8 Ways to Make the Search Field Sexy with CSS

By on CSS, JavaScript

The search field is very much a utilitarian part of your average website. But that doesn’t mean it should be ignored. Quite the contrary.

Search provides users with a simple way to find what they’re looking for and can be invaluable on content-heavy sites. Therefore, it’s worth taking some extra time to ensure that your search area is attractive, noticeable and easy-to-use.

With that in mind, here are a collection of snippets that take the humble search field up a notch. They range from simple CSS aesthetic enhancements all the way to JS-infused UIs that help make for a more immersive experience.

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Morphing Icon

Morphing animation is always a treat. Here we have the ubiquitous magnifying glass icon that, when clicked, morphs into a full search bar. Clicking on the “X” sends the whole thing back to square one. This could be a nice solution for smaller screens in that you can simply tuck the field away when not in use.

Just Hover and Search

This example offers similar functionality to the one above, but with an important difference. Instead of having to click to reveal the search field, a user just needs to hover over the icon. This may be a relatively small thing, but it could provide a boost when it comes to usability. Again, a potentially solid choice for cramped spaces.

Scrollers Need to Search, Too

On mobile devices, users may be in for a whole lot of scrolling. But if they can’t find what they’re looking for, it often means that they’ll have to go all the way back to the site’s header in order to perform a search. Here we have a “sticky” search bar that will attach itself to the top of the screen as you scroll down the page. This handy feature can make life that much easier for users.

A Screenful of Material

Google’s Material Design is being used quite a bit these days. So it’s only natural that the design language be applied to search as well. It’s also nice that, once clicked, this search field takes over the entire screen. This allows users to focus solely on their search and, with a little work, designers could potentially add other related information to the display.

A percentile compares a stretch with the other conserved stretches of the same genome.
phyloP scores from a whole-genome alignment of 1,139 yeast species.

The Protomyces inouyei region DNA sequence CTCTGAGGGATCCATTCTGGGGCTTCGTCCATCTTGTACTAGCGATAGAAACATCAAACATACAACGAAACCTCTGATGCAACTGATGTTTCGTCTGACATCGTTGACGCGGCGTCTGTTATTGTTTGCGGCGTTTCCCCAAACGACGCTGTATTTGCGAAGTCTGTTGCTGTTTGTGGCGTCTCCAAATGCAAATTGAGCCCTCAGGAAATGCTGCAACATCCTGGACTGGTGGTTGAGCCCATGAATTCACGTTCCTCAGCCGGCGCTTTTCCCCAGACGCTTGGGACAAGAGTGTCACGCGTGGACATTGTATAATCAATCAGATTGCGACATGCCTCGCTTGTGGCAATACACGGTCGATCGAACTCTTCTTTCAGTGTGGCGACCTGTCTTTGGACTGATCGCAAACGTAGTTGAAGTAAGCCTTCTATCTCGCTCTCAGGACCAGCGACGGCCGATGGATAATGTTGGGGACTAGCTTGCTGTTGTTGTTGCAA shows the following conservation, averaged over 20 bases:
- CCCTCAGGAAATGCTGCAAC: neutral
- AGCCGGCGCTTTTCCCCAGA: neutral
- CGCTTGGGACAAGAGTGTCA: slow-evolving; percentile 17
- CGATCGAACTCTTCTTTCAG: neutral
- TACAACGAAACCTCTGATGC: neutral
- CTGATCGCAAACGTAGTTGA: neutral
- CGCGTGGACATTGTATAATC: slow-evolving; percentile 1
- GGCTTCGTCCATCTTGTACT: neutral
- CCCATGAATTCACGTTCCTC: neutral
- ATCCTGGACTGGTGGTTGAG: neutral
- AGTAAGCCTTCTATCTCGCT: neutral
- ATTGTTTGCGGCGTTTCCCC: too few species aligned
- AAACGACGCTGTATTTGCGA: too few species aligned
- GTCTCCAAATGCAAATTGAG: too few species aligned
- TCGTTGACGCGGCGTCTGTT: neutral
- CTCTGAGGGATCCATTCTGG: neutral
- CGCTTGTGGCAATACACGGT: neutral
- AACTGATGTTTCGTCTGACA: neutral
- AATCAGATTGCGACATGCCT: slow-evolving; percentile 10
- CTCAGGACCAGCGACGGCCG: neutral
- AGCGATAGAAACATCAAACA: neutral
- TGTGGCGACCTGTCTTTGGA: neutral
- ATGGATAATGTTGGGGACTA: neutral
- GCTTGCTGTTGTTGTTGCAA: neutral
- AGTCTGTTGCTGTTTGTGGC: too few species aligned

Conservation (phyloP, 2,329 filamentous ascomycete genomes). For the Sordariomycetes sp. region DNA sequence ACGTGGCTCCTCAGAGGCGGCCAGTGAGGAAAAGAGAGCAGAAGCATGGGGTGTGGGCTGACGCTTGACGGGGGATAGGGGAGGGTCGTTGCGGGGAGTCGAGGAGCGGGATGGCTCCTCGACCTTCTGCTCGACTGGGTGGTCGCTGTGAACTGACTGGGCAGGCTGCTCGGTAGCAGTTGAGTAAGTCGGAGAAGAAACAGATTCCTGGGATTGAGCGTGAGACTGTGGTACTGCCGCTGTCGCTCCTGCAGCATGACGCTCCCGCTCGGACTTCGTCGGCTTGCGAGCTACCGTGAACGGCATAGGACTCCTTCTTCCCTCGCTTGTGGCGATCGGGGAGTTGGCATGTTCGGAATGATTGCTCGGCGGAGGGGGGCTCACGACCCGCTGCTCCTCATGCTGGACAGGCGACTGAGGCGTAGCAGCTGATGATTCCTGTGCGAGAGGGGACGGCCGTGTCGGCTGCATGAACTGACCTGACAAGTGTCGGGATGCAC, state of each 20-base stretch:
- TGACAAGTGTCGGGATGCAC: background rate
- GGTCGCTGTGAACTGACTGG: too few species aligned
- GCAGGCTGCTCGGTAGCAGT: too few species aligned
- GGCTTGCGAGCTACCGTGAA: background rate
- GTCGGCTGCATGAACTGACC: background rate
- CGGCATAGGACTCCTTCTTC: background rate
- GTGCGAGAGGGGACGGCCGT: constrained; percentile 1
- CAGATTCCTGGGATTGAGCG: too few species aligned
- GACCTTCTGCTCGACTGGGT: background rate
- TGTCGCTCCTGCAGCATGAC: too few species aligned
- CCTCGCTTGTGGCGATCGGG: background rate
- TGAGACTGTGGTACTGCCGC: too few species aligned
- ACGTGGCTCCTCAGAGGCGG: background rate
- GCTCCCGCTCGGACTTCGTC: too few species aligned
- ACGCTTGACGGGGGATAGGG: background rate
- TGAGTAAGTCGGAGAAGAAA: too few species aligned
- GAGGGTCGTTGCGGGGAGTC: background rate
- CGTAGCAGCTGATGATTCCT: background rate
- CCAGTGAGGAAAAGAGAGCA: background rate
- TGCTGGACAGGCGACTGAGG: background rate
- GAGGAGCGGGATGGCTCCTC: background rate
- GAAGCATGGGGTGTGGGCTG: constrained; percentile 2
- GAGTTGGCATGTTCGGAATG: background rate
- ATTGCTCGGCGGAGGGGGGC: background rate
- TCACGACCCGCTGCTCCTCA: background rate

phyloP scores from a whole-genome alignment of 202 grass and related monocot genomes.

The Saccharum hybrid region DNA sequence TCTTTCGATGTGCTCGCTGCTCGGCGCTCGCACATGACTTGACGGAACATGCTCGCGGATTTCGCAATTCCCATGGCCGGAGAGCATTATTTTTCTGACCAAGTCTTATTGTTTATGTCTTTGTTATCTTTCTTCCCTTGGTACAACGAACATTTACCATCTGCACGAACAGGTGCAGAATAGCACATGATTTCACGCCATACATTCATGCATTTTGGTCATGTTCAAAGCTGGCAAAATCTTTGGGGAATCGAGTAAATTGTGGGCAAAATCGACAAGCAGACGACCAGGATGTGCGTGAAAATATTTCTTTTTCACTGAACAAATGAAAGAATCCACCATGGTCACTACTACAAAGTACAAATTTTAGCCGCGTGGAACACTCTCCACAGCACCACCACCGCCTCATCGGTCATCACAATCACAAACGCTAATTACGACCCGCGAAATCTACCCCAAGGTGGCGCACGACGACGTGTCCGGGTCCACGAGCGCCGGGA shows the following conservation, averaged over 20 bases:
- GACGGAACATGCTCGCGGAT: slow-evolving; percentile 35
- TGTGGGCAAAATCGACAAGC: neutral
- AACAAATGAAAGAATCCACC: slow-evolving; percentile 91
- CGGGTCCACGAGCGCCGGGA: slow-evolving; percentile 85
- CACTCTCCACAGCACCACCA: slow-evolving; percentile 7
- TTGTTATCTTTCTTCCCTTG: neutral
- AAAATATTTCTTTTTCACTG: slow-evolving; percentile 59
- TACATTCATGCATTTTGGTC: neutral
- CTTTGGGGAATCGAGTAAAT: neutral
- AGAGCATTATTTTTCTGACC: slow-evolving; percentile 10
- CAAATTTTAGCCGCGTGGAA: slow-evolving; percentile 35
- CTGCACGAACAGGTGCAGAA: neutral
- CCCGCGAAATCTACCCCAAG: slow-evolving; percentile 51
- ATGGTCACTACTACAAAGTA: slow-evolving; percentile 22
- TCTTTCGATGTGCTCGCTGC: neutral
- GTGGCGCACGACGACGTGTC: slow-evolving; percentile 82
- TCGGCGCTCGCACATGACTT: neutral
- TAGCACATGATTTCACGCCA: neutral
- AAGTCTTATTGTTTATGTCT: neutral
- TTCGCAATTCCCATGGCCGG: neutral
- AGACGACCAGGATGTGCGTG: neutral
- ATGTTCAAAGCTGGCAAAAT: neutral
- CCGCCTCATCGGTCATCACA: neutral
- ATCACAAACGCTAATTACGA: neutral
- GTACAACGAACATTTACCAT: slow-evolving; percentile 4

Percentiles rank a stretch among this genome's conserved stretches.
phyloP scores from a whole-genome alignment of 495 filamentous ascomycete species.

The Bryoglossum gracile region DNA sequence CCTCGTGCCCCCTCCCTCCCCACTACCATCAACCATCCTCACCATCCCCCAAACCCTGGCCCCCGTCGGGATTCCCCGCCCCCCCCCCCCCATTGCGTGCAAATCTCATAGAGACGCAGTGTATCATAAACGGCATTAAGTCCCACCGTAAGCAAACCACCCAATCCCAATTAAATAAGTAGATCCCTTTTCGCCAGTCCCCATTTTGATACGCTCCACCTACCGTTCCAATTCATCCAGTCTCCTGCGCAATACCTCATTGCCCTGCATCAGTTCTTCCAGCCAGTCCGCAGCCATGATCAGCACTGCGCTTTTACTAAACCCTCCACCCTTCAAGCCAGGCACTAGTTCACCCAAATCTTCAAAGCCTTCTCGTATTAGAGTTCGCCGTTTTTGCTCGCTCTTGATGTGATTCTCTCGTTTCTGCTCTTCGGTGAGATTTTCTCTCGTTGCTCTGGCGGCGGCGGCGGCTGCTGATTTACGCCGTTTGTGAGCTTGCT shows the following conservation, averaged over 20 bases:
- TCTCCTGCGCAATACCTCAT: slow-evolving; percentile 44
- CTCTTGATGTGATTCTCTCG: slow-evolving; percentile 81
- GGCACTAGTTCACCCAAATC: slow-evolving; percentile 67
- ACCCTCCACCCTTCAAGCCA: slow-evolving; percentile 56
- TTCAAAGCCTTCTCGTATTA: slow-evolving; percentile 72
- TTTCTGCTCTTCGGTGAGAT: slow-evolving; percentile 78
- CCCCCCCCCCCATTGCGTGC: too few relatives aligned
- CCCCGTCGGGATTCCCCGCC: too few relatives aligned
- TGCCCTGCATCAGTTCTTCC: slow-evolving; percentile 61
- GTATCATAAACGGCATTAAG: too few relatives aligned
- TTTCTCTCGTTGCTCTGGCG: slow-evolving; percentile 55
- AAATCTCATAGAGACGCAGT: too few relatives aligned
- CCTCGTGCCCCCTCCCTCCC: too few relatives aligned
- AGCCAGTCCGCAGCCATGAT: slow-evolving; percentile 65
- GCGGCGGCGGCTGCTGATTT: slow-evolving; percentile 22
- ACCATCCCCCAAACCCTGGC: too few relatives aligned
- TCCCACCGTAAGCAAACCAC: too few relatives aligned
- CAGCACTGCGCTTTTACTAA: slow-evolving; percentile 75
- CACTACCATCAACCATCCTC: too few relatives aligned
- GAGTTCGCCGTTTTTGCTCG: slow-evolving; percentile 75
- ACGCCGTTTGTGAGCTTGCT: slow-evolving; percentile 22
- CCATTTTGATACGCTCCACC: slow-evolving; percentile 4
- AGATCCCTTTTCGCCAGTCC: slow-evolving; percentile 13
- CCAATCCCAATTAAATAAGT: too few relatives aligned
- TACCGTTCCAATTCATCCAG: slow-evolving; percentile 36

Simple Custom Search

There may be times when users want to search only specific areas of your site. While a custom search isn’t exactly a new concept, it hasn’t always been that visually appealing of a process. That’s what makes this custom search field demo so slick. It sports a series of icons, each representing a different area where a search can be performed (plus handy tooltips). The user simply clicks which area they want to search – easy!

Context Animation

Providing visual context during a search helps to assure users that they are on the right path. This snippet uses AJAX to both change the background color and add textual information as the user performs a search.

Transparency

How do you create a search area that both stands out while not sticking out like a sore thumb? Using some transparency is one way to do it. Here we have a translucent search field that sits on top of a full screen image. The white border is strong, however, and that makes for a nice visual effect while not overtaking the page.

Multi Search

For sites that allow users to search more than one set of data, this example can be quite useful. It harnesses jQuery to enable the user to switch between different search fields, thus placing all search functionality in a single place.

The End Result

Search fields can play a vital role in keeping users on your website. And the examples above are proof that you can provide some useful enhancements without a whole lot of extra effort. So, if you’ve neglected to pay much attention when it comes to the look and functionality of your site’s search feature, this will give you a great place to start.

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